Reading the Landscape: Holloways
Of all the various roads and paths that snake their way through the countryside – A roads, B roads, byways and bridleways – it’s interesting to note that some ways are invested with a little more romance than the rest and by some ways, I mean green lanes and holloways.
While ‘green lane’ is a catch-all for many different kinds of unsurfaced rural road or path – such as an old drove, a coffin road or a ridgeway – a holloway is a more specific term. It describes a sunken green lane, a track which was been worn down by the passage of thousands of feet, cartwheels and hooves over hundreds of years, even millennia. With the loosened soil subsequently washed away by the next downpour, the course of a holloway will often become more pronounced on the side of a hill because of the extra energy imparted by the surface water run-off.
Holloways are common in lowland Britain with the greensands of the southern counties – Wiltshire, the Weald and the Chilterns – being particularly suited for their formation, as is the old red sandstone of the Wye and Usk valleys of Wales and the Marches, while the new red sandstone of south and east Devon has splendid, deep lanes on its slopes.
Over time, as they are inscribed ever more deeply and the level of the lane lowers, they become more sheltered and trees arch over, creating a womb-like tunnel, an enclosed place of natural safety. So safe, indeed, that it’s only around this time of the year that the walls of foliage have died back enough to get into some old lanes, long-since-abandoned by changing patterns of passage over the land, bypassed in favour of a better route.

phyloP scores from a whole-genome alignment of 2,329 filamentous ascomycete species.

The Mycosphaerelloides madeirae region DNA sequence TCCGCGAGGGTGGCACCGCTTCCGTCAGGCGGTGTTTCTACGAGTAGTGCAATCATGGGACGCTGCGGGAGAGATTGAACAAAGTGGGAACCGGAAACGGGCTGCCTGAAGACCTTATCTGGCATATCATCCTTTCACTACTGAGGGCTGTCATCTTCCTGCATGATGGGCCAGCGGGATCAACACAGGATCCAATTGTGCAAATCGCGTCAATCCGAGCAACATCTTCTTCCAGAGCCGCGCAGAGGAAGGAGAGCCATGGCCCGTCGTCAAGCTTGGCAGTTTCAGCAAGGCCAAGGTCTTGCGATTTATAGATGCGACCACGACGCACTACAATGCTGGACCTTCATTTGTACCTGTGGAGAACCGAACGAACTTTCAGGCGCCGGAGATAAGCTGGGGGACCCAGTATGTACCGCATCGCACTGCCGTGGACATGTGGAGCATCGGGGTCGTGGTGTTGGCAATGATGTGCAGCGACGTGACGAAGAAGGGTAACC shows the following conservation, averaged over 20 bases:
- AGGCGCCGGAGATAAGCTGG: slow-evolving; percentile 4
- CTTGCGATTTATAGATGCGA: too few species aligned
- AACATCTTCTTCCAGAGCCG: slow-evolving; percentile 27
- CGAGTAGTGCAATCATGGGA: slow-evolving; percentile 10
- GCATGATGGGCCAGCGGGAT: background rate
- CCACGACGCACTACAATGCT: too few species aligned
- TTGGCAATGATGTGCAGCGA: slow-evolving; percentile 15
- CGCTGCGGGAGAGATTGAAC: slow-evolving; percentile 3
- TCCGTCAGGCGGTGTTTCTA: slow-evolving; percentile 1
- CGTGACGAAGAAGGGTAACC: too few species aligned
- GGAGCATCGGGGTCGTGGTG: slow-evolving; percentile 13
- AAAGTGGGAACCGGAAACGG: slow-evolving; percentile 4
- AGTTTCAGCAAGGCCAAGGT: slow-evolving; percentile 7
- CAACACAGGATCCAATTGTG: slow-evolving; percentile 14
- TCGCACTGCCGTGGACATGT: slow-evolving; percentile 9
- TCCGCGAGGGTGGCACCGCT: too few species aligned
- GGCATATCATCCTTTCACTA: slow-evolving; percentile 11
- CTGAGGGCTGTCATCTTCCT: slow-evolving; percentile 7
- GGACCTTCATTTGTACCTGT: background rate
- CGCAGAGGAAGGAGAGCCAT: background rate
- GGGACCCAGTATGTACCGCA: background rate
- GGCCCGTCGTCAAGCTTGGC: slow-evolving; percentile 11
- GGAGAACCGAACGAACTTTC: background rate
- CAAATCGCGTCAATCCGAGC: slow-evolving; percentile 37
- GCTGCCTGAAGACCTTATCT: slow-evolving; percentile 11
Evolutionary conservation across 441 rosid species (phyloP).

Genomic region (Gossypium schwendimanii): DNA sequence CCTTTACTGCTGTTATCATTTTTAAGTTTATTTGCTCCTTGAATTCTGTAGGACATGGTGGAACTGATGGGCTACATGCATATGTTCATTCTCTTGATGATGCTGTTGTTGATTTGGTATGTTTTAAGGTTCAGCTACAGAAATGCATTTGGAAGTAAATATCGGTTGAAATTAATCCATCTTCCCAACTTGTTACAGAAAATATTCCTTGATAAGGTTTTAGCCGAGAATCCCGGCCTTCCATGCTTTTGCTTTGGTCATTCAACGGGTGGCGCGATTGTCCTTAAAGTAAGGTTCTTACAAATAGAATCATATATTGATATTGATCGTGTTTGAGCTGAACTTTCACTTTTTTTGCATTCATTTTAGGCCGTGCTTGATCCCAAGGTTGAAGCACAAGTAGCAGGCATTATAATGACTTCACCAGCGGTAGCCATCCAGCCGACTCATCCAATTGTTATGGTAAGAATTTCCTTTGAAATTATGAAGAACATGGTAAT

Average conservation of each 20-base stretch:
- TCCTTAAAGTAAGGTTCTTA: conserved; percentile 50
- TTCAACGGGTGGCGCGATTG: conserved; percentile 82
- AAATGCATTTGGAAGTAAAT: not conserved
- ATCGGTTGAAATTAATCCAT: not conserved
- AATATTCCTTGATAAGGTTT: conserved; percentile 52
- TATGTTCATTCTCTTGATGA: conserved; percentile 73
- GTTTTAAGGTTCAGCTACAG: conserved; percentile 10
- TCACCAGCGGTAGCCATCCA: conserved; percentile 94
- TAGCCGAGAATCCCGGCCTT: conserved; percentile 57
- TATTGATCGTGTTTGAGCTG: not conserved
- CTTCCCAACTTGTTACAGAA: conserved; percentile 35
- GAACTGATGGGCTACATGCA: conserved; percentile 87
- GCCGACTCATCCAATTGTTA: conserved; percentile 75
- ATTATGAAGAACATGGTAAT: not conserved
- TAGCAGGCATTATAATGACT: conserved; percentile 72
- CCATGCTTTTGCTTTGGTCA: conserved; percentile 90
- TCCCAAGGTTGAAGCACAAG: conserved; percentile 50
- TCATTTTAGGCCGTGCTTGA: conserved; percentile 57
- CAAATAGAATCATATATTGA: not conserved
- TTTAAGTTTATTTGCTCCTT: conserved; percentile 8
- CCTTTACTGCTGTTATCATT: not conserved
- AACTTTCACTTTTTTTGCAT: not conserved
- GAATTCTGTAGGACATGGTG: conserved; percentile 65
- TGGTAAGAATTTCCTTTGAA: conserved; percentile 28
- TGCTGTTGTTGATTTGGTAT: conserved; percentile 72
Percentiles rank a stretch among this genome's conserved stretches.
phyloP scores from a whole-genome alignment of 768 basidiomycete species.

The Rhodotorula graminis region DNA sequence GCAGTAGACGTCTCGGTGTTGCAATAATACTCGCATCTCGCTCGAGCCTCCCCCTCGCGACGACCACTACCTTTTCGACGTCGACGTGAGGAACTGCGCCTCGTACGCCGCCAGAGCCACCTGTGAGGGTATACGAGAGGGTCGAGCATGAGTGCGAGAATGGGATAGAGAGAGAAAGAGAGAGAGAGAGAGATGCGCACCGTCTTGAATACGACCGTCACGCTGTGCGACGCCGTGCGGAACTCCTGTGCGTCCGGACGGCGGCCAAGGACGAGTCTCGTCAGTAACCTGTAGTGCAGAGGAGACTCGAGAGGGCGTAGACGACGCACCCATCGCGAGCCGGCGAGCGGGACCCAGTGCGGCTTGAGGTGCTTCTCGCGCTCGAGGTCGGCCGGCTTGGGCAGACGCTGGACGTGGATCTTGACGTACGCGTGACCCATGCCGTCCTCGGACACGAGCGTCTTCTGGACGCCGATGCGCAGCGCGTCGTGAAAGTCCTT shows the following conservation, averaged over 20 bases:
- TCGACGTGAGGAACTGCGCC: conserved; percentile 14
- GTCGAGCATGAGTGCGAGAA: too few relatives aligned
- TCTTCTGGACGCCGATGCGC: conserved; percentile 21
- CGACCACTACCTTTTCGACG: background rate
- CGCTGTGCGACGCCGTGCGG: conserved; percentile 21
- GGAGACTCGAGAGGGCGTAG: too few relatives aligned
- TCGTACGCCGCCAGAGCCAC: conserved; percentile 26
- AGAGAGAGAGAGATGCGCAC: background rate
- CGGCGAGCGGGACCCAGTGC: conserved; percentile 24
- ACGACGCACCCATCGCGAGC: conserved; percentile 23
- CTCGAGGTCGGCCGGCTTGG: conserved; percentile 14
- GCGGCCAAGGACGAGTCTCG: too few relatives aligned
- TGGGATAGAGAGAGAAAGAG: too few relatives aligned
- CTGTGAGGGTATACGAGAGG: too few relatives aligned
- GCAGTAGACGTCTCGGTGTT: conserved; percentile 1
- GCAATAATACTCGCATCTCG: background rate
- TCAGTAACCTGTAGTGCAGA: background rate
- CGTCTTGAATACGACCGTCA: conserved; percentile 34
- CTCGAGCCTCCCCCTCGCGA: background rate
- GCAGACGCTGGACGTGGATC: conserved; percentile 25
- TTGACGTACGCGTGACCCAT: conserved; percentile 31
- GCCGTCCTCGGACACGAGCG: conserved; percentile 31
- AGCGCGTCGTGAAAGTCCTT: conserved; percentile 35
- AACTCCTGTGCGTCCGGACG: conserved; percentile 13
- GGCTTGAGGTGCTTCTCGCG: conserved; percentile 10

Where holloways have fallen into disuse for even longer periods, they can be discovered anew – many centuries after they were last followed – by tell-tale shallow linear grooves through fields or woodland, though check that it’s not a short stretch of long-forgotten park pale or a defensive ditch, both of which will be accompanied by a bank above the natural ground level.
Holloways have their own atmosphere, an unexpected quality which cannot be explained away purely in terms of the local topography or geology. As ancient routes, they are the perfect expressions of collective will, tracks which share a common origin with desire lines – those unpaved paths across city parks or shortcuts over open ground that urban planners never anticipated. As travelling long distances was more difficult in the past, the reasons were more keenly felt; every footstep has meaning on a pilgrimage and the burdens shouldered on a well-used coffin road were more than the purely physical.